Marine Midland Bank is expanding its customer information kiosks to include at least two information centers that will provide stock market data from the World Wide Web.

Marine Midland Investment Services will open its first market data kiosk in a branch on New York City's Park Avenue in mid-August, a bank spokesman said, to be followed by another in a branch it operates in the city's Chinatown.

The Buffalo-based bank, a subsidiary of HSBC Holdings PLC, already uses kiosks for other investment product applications. But this is the first to use Microsoft Corp.'s Windows 95 and a seamless connection via the Internet to several stock market data sources.

Although people using Marine Midland's "StockXpress" kiosk receive information in a near-instantaneous on-line mode, there's no hint that they're "surfing" the Net. That's because the bank is using a touch-screen that connects customers to any one of several information sites on the World Wide Web.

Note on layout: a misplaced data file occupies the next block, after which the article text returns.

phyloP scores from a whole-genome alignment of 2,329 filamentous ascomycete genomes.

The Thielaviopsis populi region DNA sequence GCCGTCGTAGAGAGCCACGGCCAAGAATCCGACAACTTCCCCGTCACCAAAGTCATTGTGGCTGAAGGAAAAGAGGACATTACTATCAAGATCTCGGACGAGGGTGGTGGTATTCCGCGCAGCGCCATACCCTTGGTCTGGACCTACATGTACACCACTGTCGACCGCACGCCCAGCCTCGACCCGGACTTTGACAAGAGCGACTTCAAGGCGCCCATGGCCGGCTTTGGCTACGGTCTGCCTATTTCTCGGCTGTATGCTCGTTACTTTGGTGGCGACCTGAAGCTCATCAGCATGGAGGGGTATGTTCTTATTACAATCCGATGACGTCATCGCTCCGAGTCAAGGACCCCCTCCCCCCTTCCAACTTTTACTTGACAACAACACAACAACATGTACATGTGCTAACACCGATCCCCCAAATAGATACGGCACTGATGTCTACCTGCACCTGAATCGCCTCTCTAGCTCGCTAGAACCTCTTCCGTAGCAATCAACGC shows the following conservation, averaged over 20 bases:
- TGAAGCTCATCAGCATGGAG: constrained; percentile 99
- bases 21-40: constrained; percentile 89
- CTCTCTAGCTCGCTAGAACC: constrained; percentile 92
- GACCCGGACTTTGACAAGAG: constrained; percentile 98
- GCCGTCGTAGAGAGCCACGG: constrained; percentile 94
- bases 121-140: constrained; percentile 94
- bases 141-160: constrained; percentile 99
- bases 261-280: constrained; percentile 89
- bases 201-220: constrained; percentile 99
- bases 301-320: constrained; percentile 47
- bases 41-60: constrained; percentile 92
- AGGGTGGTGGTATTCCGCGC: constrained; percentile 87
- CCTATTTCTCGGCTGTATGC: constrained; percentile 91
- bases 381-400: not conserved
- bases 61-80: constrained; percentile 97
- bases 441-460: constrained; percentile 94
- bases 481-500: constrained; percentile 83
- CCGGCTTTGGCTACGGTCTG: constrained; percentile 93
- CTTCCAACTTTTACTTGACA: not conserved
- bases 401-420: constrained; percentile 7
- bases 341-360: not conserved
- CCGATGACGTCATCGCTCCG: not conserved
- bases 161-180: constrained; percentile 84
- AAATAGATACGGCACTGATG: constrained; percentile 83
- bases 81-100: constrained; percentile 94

The developer of the application is Atlanta-based HomeCom Communications, an Internet start-up company that went public about three months ago.

Marine Midland "wanted something that could stand alone and be very user-friendly," said Ben O'Dell, HomeCom's product manager for the Marine Midland application. "The (kiosk) doesn't look like a computer at all except that there's a monitor on the unit. People who use it don't know they are on the Internet."

The Marine Midland unit uses a custom-browser that Mr. O'Dell created, while stock market data is provided by the Data Broadcast Co., New York.

"We developed the kiosk for customers who frequent our Park Avenue location," the bank spokesman said. The second StockXpress will go down on Canal Street in a Hongkong bank branch." Marine Midland operates the Hongkong and Shanghai Bank branches in New York.

Mr. O'Dell said he is experimenting with translating the text on the Marine Midland kiosk into Cantonese, the most widely spoken dialect in New York's downtown Chinese community. "It's not as difficult as it seems," he said.

Turning the kiosk and the application into a transaction terminal is something that can be accomplished should the bank want it, Mr. O'Dell said. Right now, according to the Marine Midland spokesman, the bank is only offering information.

Mr. Jedlicka is editor of Bank Mutual Fund Report, a sister publication of American Banker.

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